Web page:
Selenas Mountain is pleased to present "Aurelia Aurita," an exhibition of works by Antonia Kuo, Rocco Ruglio-Misurell, and John Szlasa. This exhibition brings together a selection of works that explore the multifarious terrain of abstract sculpture. These artists touch on techniques and processes from photography, printmaking, painting, and other image-making disciplines to create sculptural pieces that are both visual and visceral. It is a challenge to identify what exactly ties these artworks together, it is something bigger than an aura or an affinity. In marine biology, a school of jellyfish is often referred to as a “bloom” or a “swarm.” This nomenclature is appropriate for this anomalous group of artworks. A grouping that exists as both noun and verb, ever-shifting between object and action, fluidly evading classification.
Antonia Kuo creates abstract image-based works utilizing experimental darkroom practices and sculptural objects exploring elements of time and materiality. For this exhibition, Kuo will be presenting a series of ceramic sculptures and large-scale chemigram silver-gelatin prints. In both instances, the work has undergone a state-change process, one through a resist/masking photo chemistry technique, and the other, through the lost wax process of firing ceramic molds in a kiln. Despite the divergent means of production, Kuo’s work embodies unique explorations of process, texture, color and form.
Rocco Ruglio-Misurell makes sculptural assemblages from industrial materials and spray-painted textiles. The play of translucent materials with rigid armatures gives his installations a lightness and feeling of impermanence not often associated with sculpture. The iridescent color patterns on planes of mesh fabric act as a field to float other collaged objects, which each carry their own material history.
John Szlasa creates hulking gestural sculptures through a process of layering hydrocal, pigment, burlap, aqua resin, and fiber glass. Playing with weight and balance, his work often embodies a kinetic tension that defies gravity. With this exacting presence, his use of color and form pushes his pieces into the crux of sculpture and painting.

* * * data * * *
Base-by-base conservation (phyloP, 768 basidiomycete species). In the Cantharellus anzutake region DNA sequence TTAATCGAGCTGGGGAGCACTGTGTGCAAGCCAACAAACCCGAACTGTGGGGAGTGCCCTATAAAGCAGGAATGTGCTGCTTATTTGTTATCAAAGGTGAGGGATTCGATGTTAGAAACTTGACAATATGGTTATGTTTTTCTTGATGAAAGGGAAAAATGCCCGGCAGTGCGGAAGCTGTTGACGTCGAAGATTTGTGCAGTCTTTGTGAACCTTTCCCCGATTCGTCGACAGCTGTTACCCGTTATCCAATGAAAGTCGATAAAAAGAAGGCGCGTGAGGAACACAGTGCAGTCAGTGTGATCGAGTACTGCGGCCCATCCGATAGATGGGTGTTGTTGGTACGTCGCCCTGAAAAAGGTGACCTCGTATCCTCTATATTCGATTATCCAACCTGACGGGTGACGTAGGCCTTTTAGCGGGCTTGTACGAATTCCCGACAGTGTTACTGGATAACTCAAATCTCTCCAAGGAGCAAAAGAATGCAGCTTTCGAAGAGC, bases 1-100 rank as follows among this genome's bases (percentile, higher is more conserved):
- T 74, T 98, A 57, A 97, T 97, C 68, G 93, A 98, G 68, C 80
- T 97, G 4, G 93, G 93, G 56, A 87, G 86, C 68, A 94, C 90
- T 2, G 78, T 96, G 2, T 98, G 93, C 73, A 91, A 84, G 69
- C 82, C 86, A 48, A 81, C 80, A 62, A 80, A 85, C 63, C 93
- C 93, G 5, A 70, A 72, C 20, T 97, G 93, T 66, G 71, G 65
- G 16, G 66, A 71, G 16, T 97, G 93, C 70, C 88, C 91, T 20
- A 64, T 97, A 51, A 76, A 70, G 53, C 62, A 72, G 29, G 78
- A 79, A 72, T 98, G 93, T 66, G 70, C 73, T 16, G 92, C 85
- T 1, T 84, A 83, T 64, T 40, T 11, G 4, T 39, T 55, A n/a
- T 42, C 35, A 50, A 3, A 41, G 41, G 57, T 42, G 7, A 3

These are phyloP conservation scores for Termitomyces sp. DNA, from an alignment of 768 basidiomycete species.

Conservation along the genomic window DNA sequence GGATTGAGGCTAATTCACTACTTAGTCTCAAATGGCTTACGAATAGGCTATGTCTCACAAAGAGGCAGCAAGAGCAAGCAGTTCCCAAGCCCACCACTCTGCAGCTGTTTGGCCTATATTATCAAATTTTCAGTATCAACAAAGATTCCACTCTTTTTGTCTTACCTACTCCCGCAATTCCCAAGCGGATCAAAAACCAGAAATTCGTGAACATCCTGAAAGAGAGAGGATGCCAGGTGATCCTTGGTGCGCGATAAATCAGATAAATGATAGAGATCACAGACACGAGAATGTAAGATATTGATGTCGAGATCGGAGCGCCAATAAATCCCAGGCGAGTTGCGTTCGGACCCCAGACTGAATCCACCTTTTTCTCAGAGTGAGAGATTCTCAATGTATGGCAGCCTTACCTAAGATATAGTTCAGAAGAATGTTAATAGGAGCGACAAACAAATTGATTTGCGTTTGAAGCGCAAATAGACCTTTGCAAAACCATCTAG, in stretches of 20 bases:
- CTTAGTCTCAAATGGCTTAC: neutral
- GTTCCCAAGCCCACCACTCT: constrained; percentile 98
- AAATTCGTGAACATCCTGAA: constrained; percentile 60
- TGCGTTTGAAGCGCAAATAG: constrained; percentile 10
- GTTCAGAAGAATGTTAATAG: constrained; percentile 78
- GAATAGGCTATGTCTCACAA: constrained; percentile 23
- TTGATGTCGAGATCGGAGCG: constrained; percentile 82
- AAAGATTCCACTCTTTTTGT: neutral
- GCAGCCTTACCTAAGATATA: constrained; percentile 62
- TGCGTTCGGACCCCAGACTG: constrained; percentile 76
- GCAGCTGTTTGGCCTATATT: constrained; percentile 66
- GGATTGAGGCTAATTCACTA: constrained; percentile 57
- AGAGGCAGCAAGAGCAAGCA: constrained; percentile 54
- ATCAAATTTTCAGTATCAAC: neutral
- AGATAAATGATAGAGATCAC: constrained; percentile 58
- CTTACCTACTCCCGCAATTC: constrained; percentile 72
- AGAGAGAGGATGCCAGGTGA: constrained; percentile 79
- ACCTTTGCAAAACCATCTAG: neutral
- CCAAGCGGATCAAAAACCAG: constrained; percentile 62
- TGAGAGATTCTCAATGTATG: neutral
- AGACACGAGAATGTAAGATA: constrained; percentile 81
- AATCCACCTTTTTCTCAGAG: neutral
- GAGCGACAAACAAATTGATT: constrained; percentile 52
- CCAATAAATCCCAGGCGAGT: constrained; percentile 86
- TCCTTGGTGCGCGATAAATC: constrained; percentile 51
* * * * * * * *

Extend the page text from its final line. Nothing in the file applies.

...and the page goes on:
* "Aurelia Aurita" is the scientific name for the "moon jellyfish."
About the artists:
Antonia Kuo (b. 1987, New York, NY) is an interdisciplinary artist working with photography, film, sculpture, drawing, painting and printmaking. She received an MFA from Yale University, her BFA from School of the Museum of Fine Arts Boston and Tufts University, and a one-year certificate from the School of the International Center of Photography under the Alan L. Model Grant. Antonia was awarded the Robert and Stephanie Olmsted Award as a MacDowell Colony Fellow, as well as fellowships at Mass MoCA, The Banff Centre, Center for Photography at Woodstock, The Vermont Studio Center and Liaison of Independent Filmmakers of Toronto. Her work has exhibited internationally at the Whitney Museum of American Art, MoMA PS1, Eyebeam, Microscope Gallery, Pioneer Works, and the Knockdown Center in New York; the Musée d’art contemporain de Montréal in Montreal; and the West Bund Art Fair in Shanghai, among others. Her work is in private collections and the permanent collections of The Whitney Museum of American Art and Centre Pompidou.
Rocco Ruglio-Misurell is a Berlin based artist with a BFA from The Art Institute of Boston and an MFA from The School of the Art Institute of Chicago and was born in Newark, NJ. In 2009, Ruglio-Misurell received a Fulbright Fellowship to Berlin. Recent exhibitions include a two person show at KH7artspace in Aarhus, Denmark (2018), a solo show at the Helen Day Art Center in Stowe, VT (2017), and a two person show at LVL3 in Chicago (2016). Past residencies include Mass Moca (2017), The Wassaic Project (2017), Vermont Studio Center (2016), Skowhegan (2011) and Ox-Bow (2008).
Along with Carrick Bell, Ruglio-Misurell is the co-director of Horse & Pony, an artist-run studio and project space with the aim of providing artists, curators, and other project spaces the opportunity to extend or act outside of their existing practices.
John Szlasa (b. New Jersey, 1982) received an MFA from the Yale School of Art (painting and printmaking) in 2013 and has exhibited in group shows at South First Gallery, Family Business, David Zwirner summer group show, The American Academy of Arts and Letters, and the Pratt Institute. In 2016, Szlasa had a solo exhibition at Museumofamericabooks in Brooklyn, NY entitled “Fatigue Bones”. He currently lives and works in Brooklyn, NY.